Limit of liability waivers in Australia are often challenged in court when the risk that led to a serious incapacitating injury was “foreseeable” and is therefore deemed to be “unreasonable”. It is incumbent on the defendant to show what evidence you had at the time of incident for believing the practice that ended in injury is safe and the consequences therefore unexpected. I know this because I help found one of Australia’s first kitesurfing schools. I wouldn’t want to test a judge if he had to rule on whether the traumatic brain injury sustained by a seven-year-old during a bike polo tournament was foreseeable and the risk therefore unreasonable and liability not therefore waived.

“But your honour, I’ve been to over 100 bike polo tournaments and this has never happened”.

“How many of those tournaments contained children that weighed 25kg?”

“None your honour”

“Do you know of any sports that are roughly equivalent and did you attempt to assess the prevalence of TBI within the children of that sport”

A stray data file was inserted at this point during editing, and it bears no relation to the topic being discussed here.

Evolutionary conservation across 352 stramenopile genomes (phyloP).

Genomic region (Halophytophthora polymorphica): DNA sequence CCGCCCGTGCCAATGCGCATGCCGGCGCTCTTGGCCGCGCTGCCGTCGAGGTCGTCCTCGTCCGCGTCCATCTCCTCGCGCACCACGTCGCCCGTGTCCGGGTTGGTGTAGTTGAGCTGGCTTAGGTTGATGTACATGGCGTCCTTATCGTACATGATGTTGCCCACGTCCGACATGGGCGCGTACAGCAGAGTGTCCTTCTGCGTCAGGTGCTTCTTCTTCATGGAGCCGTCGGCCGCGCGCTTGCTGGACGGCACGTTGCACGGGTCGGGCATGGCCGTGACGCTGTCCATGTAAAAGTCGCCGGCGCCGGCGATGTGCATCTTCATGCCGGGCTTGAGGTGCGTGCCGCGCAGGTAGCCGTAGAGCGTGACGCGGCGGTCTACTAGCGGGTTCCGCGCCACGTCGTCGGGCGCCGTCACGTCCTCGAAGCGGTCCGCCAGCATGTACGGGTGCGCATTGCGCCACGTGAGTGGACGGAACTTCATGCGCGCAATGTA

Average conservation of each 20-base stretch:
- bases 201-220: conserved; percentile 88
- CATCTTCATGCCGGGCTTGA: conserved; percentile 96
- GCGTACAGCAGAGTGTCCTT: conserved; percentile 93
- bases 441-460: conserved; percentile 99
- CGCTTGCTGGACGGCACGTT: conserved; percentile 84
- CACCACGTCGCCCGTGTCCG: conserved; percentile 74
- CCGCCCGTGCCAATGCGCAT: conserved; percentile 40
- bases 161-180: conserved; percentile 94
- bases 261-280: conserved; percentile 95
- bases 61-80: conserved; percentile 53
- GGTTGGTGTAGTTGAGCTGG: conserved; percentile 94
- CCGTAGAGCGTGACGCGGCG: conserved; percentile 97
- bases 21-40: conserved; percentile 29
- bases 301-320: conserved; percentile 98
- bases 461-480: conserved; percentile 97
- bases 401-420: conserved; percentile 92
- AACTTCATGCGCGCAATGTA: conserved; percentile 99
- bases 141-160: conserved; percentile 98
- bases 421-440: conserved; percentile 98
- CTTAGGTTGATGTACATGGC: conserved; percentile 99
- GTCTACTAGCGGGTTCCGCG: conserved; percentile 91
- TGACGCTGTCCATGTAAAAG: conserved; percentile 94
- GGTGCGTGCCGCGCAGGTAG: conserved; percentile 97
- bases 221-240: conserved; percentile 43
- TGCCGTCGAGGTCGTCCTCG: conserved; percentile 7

“No”

“On what did you base your risk analysis then?”

“Does the risk of deterring girls from playing sport count? How about the risk of getting pilloried online?”

I rest my case.

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As an organizer, I would am most worried about a kid who is a spectator and gets hit. You can remind people over and over again, a kid may still still climb up and get a stick in the face if timing is just bad. Their parents could sue, you could get in trouble (additional to the feeling of guilt because of that poor kid). Even an injured adult spectator could sue. It’s a quite possible scenario and a risk all organizers take.